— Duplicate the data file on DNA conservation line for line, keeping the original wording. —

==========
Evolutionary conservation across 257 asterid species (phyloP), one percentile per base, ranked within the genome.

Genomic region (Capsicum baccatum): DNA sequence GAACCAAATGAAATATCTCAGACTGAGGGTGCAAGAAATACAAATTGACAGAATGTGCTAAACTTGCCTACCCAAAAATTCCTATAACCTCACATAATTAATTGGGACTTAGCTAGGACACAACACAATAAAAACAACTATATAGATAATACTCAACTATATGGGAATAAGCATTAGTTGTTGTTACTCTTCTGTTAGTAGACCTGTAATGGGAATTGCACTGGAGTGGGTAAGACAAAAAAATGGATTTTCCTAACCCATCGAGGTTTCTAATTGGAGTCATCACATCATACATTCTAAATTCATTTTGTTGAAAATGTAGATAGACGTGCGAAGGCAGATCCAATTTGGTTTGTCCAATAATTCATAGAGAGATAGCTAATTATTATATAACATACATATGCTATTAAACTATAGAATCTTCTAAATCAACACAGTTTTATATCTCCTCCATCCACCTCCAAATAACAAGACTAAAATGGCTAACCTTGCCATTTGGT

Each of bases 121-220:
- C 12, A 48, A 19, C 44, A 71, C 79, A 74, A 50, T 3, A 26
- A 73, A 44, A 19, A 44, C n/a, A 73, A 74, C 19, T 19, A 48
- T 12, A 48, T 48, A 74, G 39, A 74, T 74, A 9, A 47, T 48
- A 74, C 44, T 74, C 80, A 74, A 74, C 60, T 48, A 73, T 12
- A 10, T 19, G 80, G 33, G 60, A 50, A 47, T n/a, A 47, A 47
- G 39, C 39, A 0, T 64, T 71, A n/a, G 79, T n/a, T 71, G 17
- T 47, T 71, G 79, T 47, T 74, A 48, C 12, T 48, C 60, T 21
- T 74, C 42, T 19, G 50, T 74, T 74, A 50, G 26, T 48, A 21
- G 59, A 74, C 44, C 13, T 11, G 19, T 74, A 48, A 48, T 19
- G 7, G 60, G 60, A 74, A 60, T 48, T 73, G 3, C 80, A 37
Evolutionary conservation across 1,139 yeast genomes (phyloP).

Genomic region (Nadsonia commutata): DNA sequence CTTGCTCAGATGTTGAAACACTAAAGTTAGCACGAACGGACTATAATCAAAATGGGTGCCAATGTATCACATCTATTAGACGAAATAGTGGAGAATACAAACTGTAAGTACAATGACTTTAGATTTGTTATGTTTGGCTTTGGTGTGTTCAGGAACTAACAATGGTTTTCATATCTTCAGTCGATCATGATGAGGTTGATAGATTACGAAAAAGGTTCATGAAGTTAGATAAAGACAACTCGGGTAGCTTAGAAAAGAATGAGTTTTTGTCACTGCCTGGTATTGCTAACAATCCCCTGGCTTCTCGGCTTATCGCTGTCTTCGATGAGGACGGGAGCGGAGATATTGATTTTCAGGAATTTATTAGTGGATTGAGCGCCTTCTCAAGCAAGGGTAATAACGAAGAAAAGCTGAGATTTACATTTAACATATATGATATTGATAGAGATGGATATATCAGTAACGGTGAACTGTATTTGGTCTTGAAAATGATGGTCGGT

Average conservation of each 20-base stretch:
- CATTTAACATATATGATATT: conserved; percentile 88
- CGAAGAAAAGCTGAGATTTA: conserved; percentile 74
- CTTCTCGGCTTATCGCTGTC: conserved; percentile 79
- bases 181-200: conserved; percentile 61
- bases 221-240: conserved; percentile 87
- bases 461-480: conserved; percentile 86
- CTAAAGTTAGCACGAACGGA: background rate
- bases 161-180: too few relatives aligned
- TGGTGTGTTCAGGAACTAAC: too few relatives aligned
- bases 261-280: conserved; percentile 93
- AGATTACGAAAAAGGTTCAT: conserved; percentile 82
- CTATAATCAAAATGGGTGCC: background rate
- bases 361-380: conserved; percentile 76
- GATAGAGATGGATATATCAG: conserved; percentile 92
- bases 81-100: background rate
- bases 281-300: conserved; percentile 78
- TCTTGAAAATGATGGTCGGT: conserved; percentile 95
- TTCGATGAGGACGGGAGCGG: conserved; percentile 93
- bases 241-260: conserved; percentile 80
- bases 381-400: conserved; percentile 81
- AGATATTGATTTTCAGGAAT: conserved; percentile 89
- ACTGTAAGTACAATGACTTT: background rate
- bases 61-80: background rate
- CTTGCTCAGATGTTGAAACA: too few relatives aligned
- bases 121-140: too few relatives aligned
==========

Evolutionary conservation across 257 asterid species (phyloP), one percentile per base, ranked within the genome.

Genomic region (Capsicum baccatum): DNA sequence GAACCAAATGAAATATCTCAGACTGAGGGTGCAAGAAATACAAATTGACAGAATGTGCTAAACTTGCCTACCCAAAAATTCCTATAACCTCACATAATTAATTGGGACTTAGCTAGGACACAACACAATAAAAACAACTATATAGATAATACTCAACTATATGGGAATAAGCATTAGTTGTTGTTACTCTTCTGTTAGTAGACCTGTAATGGGAATTGCACTGGAGTGGGTAAGACAAAAAAATGGATTTTCCTAACCCATCGAGGTTTCTAATTGGAGTCATCACATCATACATTCTAAATTCATTTTGTTGAAAATGTAGATAGACGTGCGAAGGCAGATCCAATTTGGTTTGTCCAATAATTCATAGAGAGATAGCTAATTATTATATAACATACATATGCTATTAAACTATAGAATCTTCTAAATCAACACAGTTTTATATCTCCTCCATCCACCTCCAAATAACAAGACTAAAATGGCTAACCTTGCCATTTGGT

Each of bases 121-220:
- C 12, A 48, A 19, C 44, A 71, C 79, A 74, A 50, T 3, A 26
- A 73, A 44, A 19, A 44, C n/a, A 73, A 74, C 19, T 19, A 48
- T 12, A 48, T 48, A 74, G 39, A 74, T 74, A 9, A 47, T 48
- A 74, C 44, T 74, C 80, A 74, A 74, C 60, T 48, A 73, T 12
- A 10, T 19, G 80, G 33, G 60, A 50, A 47, T n/a, A 47, A 47
- G 39, C 39, A 0, T 64, T 71, A n/a, G 79, T n/a, T 71, G 17
- T 47, T 71, G 79, T 47, T 74, A 48, C 12, T 48, C 60, T 21
- T 74, C 42, T 19, G 50, T 74, T 74, A 50, G 26, T 48, A 21
- G 59, A 74, C 44, C 13, T 11, G 19, T 74, A 48, A 48, T 19
- G 7, G 60, G 60, A 74, A 60, T 48, T 73, G 3, C 80, A 37
Evolutionary conservation across 1,139 yeast genomes (phyloP).

Genomic region (Nadsonia commutata): DNA sequence CTTGCTCAGATGTTGAAACACTAAAGTTAGCACGAACGGACTATAATCAAAATGGGTGCCAATGTATCACATCTATTAGACGAAATAGTGGAGAATACAAACTGTAAGTACAATGACTTTAGATTTGTTATGTTTGGCTTTGGTGTGTTCAGGAACTAACAATGGTTTTCATATCTTCAGTCGATCATGATGAGGTTGATAGATTACGAAAAAGGTTCATGAAGTTAGATAAAGACAACTCGGGTAGCTTAGAAAAGAATGAGTTTTTGTCACTGCCTGGTATTGCTAACAATCCCCTGGCTTCTCGGCTTATCGCTGTCTTCGATGAGGACGGGAGCGGAGATATTGATTTTCAGGAATTTATTAGTGGATTGAGCGCCTTCTCAAGCAAGGGTAATAACGAAGAAAAGCTGAGATTTACATTTAACATATATGATATTGATAGAGATGGATATATCAGTAACGGTGAACTGTATTTGGTCTTGAAAATGATGGTCGGT

Average conservation of each 20-base stretch:
- CATTTAACATATATGATATT: conserved; percentile 88
- CGAAGAAAAGCTGAGATTTA: conserved; percentile 74
- CTTCTCGGCTTATCGCTGTC: conserved; percentile 79
- bases 181-200: conserved; percentile 61
- bases 221-240: conserved; percentile 87
- bases 461-480: conserved; percentile 86
- CTAAAGTTAGCACGAACGGA: background rate
- bases 161-180: too few relatives aligned
- TGGTGTGTTCAGGAACTAAC: too few relatives aligned
- bases 261-280: conserved; percentile 93
- AGATTACGAAAAAGGTTCAT: conserved; percentile 82
- CTATAATCAAAATGGGTGCC: background rate
- bases 361-380: conserved; percentile 76
- GATAGAGATGGATATATCAG: conserved; percentile 92
- bases 81-100: background rate
- bases 281-300: conserved; percentile 78
- TCTTGAAAATGATGGTCGGT: conserved; percentile 95
- TTCGATGAGGACGGGAGCGG: conserved; percentile 93
- bases 241-260: conserved; percentile 80
- bases 381-400: conserved; percentile 81
- AGATATTGATTTTCAGGAAT: conserved; percentile 89
- ACTGTAAGTACAATGACTTT: background rate
- bases 61-80: background rate
- CTTGCTCAGATGTTGAAACA: too few relatives aligned
- bases 121-140: too few relatives aligned